How to become a mentor
If mentoring another marketer for the first time, don’t be intimidated. Here’s how to make your first meeting set the tone for a fruitful relationship.
Making your first meeting count as a first-time mentor
Mentoring can bring to mind images of Karate Kid and Mr. Miyagi, or Luke Skywalker and Yoda. These images can make us, as mentors, feel like we have large shoes to fill (or small ones if you’re thinking about Yoda.) Here’s how to set the tone for success in your first meeting.
- Watch Celeste Headlee, an American radio journalist share 10 ways to have better conversations with your mentor or mentee.
- Review their LinkedIn profile: Does anything stand out? Bring them to your conversation and let that get a deeper discussion going.
- Cover the basics: There’s no need to jump into all their goals and aspiration right away. Get to know them first.
- Ask good questions: After you’re more comfortable around them and the basics are covered, ask them questions like:
- What would you like to improve on through mentorship?
- What is your next big challenge?
- What do you hope to accomplish in 6 months, 1 year, 3 years, 5 years, and 10 years?
- Ask about personal interests that intrigued you.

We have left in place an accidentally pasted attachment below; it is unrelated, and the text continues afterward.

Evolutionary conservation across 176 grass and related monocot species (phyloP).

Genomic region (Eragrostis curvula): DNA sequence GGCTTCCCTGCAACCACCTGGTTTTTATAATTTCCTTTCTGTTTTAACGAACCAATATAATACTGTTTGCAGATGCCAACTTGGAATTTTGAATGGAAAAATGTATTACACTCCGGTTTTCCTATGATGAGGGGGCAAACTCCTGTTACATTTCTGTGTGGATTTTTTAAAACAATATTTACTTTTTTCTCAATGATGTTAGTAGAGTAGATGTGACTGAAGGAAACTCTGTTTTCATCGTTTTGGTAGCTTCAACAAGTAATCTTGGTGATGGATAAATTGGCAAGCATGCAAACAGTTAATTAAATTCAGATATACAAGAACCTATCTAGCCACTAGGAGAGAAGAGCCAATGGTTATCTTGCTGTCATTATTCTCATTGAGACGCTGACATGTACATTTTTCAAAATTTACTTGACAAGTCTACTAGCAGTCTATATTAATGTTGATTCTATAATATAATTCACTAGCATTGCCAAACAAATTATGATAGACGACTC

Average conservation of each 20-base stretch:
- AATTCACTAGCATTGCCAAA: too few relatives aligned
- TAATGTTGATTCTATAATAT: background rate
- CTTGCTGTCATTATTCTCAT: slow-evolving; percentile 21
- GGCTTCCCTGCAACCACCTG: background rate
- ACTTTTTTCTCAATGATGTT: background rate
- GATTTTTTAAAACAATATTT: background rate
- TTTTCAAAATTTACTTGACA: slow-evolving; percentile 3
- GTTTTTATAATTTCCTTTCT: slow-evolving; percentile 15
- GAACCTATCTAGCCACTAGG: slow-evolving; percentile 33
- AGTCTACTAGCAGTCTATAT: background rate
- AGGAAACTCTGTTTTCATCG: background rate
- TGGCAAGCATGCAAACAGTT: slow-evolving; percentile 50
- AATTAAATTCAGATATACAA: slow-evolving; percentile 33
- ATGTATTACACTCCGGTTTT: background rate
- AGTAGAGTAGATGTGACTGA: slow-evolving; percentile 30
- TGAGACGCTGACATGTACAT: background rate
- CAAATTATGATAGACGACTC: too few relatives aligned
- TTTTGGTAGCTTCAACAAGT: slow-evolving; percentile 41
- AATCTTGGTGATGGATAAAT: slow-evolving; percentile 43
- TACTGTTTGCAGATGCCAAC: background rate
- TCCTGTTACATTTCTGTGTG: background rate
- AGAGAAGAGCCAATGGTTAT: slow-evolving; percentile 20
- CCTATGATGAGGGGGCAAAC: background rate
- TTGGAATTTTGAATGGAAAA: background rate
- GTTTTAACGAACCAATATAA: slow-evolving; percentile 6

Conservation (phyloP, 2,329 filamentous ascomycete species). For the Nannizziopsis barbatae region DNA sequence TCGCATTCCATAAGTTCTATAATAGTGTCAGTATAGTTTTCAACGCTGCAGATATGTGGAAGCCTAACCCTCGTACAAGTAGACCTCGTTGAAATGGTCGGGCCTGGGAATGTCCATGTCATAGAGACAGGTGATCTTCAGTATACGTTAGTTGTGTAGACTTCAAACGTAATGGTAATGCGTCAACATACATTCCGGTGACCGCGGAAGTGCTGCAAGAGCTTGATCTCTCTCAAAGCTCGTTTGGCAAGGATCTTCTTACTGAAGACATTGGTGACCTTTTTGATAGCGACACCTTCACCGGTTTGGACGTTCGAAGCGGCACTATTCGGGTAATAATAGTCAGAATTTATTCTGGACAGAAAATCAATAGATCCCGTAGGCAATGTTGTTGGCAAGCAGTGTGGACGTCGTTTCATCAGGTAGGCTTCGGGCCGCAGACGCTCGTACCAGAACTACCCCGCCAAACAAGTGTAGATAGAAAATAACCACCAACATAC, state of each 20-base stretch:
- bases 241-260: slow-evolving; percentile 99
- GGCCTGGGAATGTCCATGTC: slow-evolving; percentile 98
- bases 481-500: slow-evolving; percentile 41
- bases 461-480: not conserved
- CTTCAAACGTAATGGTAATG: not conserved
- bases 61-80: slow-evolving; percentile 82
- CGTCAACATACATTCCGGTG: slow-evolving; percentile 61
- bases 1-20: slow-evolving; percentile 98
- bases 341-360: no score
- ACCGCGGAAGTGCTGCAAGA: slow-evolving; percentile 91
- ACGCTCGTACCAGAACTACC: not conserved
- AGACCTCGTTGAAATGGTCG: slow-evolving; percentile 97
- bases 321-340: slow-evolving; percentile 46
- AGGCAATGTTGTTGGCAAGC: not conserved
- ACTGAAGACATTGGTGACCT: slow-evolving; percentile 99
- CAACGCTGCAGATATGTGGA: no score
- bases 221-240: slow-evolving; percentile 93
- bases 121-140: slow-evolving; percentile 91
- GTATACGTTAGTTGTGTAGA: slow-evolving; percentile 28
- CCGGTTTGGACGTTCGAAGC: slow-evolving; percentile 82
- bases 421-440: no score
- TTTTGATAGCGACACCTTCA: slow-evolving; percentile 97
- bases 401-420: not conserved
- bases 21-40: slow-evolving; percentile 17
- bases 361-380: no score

- Schedule a regular cadence to meet: If you don’t commit to a time you meet each week or month, you’ll both struggle to stay committed.
Why would an organization care about mentorship?
As a leader, you may realize that the benefits that mentorship provides are exponentially greater than the cost. There’s a clear ROI that may make you wonder why companies everywhere don’t start formal mentoring programs. There’s a misleading belief that mentorship should be an organic relationship that happens on its own.
Matthew Reeves and Nathan Goldstein, the founders of Together and where I work, spoke with dozens of executives and HR leaders when building software to help them run their mentorship programs.
In their article explaining how learning at work is broken, they say,
“Every company we spoke to admitted that their employees were asking for better mentorship opportunities. However, some HR leaders, managers, and even employees told us that mentorship is an organic thing that can’t be forced.”